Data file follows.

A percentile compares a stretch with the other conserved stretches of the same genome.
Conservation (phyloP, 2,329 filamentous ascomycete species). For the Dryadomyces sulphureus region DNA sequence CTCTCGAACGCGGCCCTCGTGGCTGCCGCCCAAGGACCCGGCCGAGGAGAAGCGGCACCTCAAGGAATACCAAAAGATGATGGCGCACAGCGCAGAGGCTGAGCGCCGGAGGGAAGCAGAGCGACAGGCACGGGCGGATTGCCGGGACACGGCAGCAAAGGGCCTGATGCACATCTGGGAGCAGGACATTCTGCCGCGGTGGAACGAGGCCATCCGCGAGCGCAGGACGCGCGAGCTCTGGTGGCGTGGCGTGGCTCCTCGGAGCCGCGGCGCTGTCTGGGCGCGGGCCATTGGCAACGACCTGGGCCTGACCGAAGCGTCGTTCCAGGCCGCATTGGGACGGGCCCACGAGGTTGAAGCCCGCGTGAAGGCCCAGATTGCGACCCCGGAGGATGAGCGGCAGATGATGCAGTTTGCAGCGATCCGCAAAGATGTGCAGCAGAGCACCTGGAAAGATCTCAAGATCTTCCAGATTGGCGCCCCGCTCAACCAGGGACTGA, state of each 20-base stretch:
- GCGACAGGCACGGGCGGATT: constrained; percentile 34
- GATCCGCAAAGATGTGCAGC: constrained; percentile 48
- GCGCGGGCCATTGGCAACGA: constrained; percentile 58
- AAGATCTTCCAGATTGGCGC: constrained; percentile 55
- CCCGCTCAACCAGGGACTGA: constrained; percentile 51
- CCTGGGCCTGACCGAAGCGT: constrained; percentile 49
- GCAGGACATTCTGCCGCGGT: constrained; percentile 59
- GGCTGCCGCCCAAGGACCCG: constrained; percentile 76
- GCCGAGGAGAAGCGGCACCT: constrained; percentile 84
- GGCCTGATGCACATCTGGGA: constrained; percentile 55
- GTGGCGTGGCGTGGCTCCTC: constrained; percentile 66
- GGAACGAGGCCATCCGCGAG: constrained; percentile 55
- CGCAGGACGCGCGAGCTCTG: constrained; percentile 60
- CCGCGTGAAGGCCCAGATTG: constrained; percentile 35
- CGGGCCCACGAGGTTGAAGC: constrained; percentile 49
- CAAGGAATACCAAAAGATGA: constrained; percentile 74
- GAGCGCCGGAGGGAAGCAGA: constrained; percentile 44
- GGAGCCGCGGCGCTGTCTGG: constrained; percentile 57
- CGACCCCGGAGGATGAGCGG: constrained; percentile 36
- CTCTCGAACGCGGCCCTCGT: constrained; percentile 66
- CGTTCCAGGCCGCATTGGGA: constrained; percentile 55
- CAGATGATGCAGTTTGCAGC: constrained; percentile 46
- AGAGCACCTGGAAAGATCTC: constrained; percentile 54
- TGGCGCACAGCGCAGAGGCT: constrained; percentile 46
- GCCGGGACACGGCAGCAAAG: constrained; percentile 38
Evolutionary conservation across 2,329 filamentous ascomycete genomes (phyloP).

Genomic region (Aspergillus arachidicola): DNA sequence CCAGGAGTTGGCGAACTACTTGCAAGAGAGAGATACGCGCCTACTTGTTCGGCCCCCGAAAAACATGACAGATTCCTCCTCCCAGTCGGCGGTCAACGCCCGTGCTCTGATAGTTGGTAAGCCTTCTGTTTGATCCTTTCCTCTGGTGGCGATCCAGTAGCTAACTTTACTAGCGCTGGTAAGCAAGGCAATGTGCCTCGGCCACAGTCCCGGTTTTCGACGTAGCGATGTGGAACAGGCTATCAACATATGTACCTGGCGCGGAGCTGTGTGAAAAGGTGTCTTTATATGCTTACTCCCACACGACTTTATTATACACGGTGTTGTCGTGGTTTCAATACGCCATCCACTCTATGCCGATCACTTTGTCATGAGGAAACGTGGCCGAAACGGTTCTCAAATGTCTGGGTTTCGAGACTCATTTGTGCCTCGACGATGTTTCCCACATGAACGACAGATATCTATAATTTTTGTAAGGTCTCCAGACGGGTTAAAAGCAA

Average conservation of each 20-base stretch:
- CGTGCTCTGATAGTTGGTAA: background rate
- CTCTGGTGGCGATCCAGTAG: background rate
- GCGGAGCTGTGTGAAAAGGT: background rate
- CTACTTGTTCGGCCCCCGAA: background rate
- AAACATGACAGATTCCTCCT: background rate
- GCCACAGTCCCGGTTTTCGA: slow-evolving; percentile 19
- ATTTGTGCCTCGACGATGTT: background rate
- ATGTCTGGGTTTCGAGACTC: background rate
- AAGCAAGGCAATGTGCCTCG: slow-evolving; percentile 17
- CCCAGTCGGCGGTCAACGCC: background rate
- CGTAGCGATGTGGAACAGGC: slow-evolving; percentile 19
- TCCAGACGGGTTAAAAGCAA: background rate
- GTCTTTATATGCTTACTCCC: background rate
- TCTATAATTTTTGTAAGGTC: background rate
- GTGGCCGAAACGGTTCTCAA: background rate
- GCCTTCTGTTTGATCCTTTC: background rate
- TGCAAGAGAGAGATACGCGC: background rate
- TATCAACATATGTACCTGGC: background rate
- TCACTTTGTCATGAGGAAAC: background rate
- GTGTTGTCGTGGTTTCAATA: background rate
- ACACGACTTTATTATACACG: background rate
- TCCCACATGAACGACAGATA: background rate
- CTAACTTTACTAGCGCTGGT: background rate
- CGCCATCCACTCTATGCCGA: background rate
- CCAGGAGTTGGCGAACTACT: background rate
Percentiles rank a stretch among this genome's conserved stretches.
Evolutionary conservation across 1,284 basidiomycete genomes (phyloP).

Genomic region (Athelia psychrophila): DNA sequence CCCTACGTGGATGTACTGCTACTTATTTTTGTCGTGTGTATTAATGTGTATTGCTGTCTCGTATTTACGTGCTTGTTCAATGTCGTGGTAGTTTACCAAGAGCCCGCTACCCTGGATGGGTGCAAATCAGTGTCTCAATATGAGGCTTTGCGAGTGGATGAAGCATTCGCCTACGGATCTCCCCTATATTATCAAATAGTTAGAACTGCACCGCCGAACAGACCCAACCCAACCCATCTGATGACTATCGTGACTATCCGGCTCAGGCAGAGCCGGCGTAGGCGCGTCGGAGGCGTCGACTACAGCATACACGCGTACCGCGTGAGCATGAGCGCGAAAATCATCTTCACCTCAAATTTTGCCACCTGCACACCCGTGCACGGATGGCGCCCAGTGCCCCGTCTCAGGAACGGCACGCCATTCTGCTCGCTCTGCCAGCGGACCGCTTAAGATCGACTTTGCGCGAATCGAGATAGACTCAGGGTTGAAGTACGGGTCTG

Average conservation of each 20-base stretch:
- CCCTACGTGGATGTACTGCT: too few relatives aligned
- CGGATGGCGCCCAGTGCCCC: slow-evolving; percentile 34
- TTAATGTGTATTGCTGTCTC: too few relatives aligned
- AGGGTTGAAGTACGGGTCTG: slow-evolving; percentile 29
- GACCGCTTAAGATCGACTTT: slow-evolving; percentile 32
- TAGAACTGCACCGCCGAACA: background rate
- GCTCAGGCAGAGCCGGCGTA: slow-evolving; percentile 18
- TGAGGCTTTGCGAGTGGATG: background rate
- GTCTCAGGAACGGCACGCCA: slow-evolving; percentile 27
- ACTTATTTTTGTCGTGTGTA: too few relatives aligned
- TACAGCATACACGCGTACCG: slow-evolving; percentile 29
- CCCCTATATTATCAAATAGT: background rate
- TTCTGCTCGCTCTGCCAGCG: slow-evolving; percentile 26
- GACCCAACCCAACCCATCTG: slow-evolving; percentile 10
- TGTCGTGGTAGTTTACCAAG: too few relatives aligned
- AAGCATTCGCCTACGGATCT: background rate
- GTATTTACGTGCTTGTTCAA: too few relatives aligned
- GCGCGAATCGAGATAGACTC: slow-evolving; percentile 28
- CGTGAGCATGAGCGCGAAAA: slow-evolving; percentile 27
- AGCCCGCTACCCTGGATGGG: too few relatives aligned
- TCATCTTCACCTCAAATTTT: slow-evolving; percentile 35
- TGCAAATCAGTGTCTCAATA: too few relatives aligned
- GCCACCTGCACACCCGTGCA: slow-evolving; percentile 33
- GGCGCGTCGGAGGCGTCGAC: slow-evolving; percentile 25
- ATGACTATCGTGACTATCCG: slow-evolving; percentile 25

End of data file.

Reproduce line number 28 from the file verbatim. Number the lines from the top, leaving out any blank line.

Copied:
Evolutionary conservation across 2,329 filamentous ascomycete genomes (phyloP).